The Forgotten People: Designing for Cognitive Disability

Tuesday, July 25, 2006 22:29 | Filed in Accessibility, Articles

This article isn’t going to tell you information about types of cognitive disabilities, what causes cognitive disabilities or how to diagnose them.

It’s not even going to differentiate between them. All it is going to do is look at some of the problems people with cognitive difficulties frequently face, and provide advice on how to make their life easier.

It may be virtually impossible to design a website that is usable by a person with severe cognitive disabilities, but it is certainly possible to make sites more accessible to those with slight or moderate impairment, and doing so will also help improve the accessibility for other groups.

It is worth noting that there are commercial products available which can be installed on your website and may offer accessibility benefits, but I do not intend to cover those here — this article is designed to focus solely on changes that can be made without needing to buy anything.

Common areas where people with cognitive disabilities will have problems are with text comprehension, problem solving, memory retention and with retaining attention. People with cognitive disabilities may need to concentrate harder to complete tasks and so may tire much more easily.

There is no one-size-fits-all rule

Some amendments that make a site more suitable for one group may make it less suitable for another. What we have to do is look at the ways in which we can help and then decide which are appropriate in a given set of circumstances. For example, text-only versions of sites are often produced as an accessible version.

Aside from the fact that this is a bad idea, because it segregates the disabled user and ghettoises their experience, and the fact it means the developer has two separate sites to maintain — well, either that or actively discriminate against disabled people — it’s also a bad idea because a text-only site is generally going to be even more difficult than usual for a visitor with a cognitive disability to comprehend. Let’s just recap: text-only sites are bad. Okay?

Problem Solving Difficulties

As well as people with disabilities, making problems easier to solve will also increase the overall usability of your website and will be of particular benefit to the inexperienced or technophobic (which is not necessarily the same as "children" and the "elderly"!).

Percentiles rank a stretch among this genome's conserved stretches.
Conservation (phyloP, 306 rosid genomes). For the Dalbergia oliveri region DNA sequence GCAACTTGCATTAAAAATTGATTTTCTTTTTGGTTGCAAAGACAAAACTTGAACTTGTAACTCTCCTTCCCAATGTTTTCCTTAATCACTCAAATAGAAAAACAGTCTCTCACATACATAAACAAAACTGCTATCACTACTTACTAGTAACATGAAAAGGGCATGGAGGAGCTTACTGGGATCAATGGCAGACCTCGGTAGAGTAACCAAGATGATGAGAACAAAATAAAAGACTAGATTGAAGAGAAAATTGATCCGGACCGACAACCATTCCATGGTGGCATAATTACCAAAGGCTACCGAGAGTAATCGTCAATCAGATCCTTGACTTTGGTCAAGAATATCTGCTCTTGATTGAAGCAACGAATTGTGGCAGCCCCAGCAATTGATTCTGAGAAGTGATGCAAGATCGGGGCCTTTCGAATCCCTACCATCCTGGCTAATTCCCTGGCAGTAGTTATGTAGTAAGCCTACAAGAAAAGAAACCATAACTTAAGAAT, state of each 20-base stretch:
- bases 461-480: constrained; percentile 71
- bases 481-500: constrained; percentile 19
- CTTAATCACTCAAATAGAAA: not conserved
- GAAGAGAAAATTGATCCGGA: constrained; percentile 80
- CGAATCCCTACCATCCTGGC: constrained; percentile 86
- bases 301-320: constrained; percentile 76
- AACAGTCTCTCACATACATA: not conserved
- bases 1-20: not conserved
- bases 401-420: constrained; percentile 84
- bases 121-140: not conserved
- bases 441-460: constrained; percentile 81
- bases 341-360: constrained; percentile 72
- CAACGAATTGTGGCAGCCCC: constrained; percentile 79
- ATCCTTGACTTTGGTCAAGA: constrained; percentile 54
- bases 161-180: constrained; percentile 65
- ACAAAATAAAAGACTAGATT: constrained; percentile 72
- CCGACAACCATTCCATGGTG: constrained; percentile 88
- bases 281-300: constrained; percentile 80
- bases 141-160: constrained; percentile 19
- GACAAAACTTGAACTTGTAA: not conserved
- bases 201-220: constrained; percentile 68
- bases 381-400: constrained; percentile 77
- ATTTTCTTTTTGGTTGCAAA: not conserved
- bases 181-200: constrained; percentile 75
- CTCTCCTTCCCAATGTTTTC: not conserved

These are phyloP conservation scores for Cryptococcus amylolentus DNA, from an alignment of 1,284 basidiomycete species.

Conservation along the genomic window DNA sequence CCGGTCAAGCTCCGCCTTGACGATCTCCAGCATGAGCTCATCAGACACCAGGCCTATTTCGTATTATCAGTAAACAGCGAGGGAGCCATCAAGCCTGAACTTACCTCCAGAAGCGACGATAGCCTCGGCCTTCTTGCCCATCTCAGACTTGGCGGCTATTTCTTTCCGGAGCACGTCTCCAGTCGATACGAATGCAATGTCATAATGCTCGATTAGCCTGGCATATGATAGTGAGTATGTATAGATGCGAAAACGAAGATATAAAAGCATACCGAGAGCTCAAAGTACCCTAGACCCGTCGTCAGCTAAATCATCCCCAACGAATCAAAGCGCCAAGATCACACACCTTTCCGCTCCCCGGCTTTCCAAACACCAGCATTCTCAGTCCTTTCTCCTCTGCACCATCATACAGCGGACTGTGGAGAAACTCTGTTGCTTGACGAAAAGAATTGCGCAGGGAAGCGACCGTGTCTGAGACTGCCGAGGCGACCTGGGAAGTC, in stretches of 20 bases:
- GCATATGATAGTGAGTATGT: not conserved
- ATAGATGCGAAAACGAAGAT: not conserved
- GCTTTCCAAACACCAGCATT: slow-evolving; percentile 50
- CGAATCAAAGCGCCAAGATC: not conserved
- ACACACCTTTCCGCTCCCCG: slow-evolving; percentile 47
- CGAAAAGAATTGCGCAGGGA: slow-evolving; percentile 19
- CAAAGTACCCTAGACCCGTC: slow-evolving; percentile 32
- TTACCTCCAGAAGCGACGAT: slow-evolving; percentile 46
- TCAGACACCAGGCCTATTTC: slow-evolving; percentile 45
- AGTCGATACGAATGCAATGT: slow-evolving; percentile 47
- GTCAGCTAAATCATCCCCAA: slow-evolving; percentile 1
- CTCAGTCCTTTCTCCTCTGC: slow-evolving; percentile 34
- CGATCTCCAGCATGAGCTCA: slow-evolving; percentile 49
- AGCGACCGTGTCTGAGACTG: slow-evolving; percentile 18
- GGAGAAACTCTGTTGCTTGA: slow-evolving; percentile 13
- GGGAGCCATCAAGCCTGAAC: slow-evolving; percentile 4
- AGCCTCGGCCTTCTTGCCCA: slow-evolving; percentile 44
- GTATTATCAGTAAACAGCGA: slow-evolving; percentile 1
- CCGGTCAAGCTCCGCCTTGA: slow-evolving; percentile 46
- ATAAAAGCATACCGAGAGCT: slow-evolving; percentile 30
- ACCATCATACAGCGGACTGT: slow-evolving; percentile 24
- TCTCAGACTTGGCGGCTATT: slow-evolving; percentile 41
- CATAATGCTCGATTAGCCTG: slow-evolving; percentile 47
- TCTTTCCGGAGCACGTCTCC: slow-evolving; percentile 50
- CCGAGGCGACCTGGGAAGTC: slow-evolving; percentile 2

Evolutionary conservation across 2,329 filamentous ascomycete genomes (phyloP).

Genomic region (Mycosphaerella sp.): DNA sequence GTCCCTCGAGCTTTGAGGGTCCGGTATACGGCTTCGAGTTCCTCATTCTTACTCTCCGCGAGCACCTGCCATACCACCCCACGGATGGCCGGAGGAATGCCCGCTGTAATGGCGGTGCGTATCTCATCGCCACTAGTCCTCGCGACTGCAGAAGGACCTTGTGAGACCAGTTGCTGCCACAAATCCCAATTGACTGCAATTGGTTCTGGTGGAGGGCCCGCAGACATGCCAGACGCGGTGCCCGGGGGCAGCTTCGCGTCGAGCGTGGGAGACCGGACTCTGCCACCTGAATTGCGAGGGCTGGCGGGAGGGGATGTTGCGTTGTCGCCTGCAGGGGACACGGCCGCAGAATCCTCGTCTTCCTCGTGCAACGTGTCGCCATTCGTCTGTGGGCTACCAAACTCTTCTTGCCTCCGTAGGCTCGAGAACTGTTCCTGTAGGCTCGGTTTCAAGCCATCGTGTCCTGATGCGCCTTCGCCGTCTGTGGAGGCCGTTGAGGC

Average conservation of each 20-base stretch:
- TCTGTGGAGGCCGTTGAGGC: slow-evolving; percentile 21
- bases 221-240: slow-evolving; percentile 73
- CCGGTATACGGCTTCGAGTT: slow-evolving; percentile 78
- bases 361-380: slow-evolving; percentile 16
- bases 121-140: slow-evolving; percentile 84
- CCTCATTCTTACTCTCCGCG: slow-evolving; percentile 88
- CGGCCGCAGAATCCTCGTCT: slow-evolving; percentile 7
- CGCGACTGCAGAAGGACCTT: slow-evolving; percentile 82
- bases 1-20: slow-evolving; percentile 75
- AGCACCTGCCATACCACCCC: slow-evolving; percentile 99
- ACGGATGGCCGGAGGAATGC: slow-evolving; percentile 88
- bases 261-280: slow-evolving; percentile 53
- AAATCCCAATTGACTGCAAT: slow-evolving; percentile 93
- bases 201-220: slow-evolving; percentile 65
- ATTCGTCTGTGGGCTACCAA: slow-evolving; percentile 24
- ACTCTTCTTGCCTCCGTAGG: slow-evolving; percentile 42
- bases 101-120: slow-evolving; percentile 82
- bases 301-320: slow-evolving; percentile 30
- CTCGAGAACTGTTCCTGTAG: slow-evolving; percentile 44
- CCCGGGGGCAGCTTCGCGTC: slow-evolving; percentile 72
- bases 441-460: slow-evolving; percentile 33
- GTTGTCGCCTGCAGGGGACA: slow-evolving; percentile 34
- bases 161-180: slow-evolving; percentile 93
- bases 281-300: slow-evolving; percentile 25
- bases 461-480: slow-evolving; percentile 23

404 Error Pages

Make your pages user friendly. Tell your user they’ve encountered an error, and try to help them find the page they were looking for — link to a site map or a site search feature. Some people believe that you shouldn’t offer these features on a 404 page, but they are of direct benefit to users with cognitive disabilities.

Misleading Links

Generally, users expect a link to take them to a new web page, and it may be confusing if it appears that the current page has simply scrolled. Therefore keep the use of within-page links to a minimum and ensure that those used are clearly labelled. In common with standard accessibility practice, ensure that your link text is a good indicator of the content of the page at the other end of the link. Do not rely on the link title to provide additional information to users with cognitive disabilities.


Your in-page navigation should be clear and consistent across your site so that the users do not have to re-learn different navigation techniques for different parts of your site.

Comprehension Problems

Use Clear, Simple Language

Use Plain English — or whatever is your language of choice. Use the clearest, simplest language appropriate for your site’s content, and ensure that there are definitions provided for any jargon, obscure words or acronyms.

If you are aware the target audience for your site may include children or people with learning disabilities, pay particular attention to the language used and attempt to use the simplest words possible.

Problems without clear and simple language

AbilityNet and FramFab have produced a video showing an interview with a woman named Lorraine, who is an internet user with a mild to moderate learning disability. In the video, she is trying to access a video clip from the BBC’s Eastenders show and encounters a disclaimer on the site.

Disclaimer: The BBC has taken all reasonable care to ensure that these EastEnders screenmates contain no errors, viruses or defects, however, the BBC does not warrant that this is the case. You are advised to ensure that you take precautions to protect your computer from virus infection. The BBC will not be liable for any loss or damage which you may suffer as a result of or connected to the use of the software
sample BBC Eastenders disclaimer

The interviewer then asks Lorraine what she thinks of the text which has appeared, and whether she understands it.

No, not really. and for a start I don’t know what that word means, dis, disclammer? I don’t like a lot of jargon in it and I don’t like a lot of stuff on the page, loads of stuff on it. I like it simple, easy to read Lorraine